Twenty years ago, the life-extension field promoted by mavericks like De Grey was outlaw discipline. Now, the landscape has changed: the technical means for ” hacking ” the human lifespan have come into being, and the sector is beginning to attract serious speculation. In 2013, Google invested $1.5 bn in an entire discord, Calico, devoted to” solving fatality “. PayPal co-founder Peter Thiel has given millions of dollars to Sens.

But Sens, according to its annual reports, has been running at heavy damages. De Grey says it has been wasting the $13 m he put into the foundation in 2011 on research for anti-ageing therapies that will save” various million” lives. But it must start to pay its room; wouldn’t procuring the DNA of the oldest female in the world be a great publicity coup, as death-dodging tech billionaires pile into the sector? De Grey bats off this idea.” I get enough media attention as it is .”

If he could study Calment’s DNA, what might he expect to learn? De Grey points out that supercentenarians’ genetic substance contains a high ratio of useful information,” because they have to get more things right in order to get to the age they do “. One obvious field of interest is how Calment bypassed cancer, coronary thrombosis, diabetes and other late-life killers.

Several scientists I spoke to believe that Calment’s genome should be made available for study; but they don’t are supportive of the space Zak and De Grey have apparently attempted to force the foundation’s hand. One repercussion of promoting the switch theory, they point out, is that they have alienated family members whose own DNA might be crucial in understanding Calment’s.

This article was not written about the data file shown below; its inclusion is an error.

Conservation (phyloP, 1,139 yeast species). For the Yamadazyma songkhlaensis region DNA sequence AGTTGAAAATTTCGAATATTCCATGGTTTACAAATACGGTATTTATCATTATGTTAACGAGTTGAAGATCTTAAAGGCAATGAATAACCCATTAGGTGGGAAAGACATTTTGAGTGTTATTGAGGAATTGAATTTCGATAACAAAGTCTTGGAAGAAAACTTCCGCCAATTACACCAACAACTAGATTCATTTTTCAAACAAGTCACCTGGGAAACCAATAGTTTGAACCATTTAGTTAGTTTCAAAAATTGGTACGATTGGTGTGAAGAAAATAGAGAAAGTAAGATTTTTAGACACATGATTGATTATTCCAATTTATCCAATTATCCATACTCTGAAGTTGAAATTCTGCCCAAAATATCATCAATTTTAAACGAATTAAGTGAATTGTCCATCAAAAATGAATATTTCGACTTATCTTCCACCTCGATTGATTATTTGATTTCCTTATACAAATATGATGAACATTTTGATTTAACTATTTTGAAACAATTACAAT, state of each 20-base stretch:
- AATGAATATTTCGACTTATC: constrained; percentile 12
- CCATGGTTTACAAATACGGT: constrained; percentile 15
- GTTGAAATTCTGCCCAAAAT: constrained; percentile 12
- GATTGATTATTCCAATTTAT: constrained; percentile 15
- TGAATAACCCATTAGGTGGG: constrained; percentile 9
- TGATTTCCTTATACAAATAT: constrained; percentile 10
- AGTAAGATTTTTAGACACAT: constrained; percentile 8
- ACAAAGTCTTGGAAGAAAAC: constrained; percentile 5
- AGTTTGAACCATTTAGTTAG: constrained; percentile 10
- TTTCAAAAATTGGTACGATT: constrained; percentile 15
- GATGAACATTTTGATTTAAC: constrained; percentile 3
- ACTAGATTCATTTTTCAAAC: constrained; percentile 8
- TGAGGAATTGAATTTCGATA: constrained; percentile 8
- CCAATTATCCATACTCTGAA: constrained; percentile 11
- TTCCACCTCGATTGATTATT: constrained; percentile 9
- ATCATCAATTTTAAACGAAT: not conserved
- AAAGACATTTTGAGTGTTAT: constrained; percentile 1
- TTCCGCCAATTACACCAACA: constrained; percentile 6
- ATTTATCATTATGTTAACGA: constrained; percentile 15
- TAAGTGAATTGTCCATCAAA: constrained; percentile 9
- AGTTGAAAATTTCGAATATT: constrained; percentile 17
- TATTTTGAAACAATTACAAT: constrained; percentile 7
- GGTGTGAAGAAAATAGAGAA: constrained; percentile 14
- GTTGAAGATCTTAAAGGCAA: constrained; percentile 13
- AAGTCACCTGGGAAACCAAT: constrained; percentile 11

Earlier this month, a Russian news organisation announced that a woman who was purportedly 123 had died in the Astrakhan region of southern Russia. This is almost certainly hopeless- even Novoselov thinks so; returned her children’s ages, she would have given birth three times in her 50 s. But the narrative underlines the need for gerontology to keep its house in order.

At the time of going to press, scientists from around the world were due to discuss the impact of the Calment affair on gerontology at a special meeting in Paris. As for her mortal remains, some see the Fondation Jean Dausset might be more open to collaboration as anti-ageing science evolves- but it is unlikely to be with De Grey. Despite trying to tell me that Jeanne Calment does not anatomy high on his priorities, he plans to devote another issue of Rejuvenation Research to age validation and Calment next year.

In Arles, despite everything, the counter-investigation group are tickled by the idea that Jeanne Calment might have been a original fraudster.” I would really like the permutation tale is correct, like in the romances I cherish speaking ,” says Cecile Pellegrini.” I find that kind of thing super-exciting. If it’s actually true-blue, she was really something !” But perhaps the doyenne has something else to teach the would-be immortals of Silicon Valley: what additional fus would 5,000 years of live fetching, if we can’t get the record straight-shooting on a single everyday lifetime?

* Additional reporting by Marc Bennetts

If you would like a comment on this portion to be considered for inclusion on Weekend magazine’s letters page in magazine, please email weekend @theguardian. com, including your name and address( not for book ).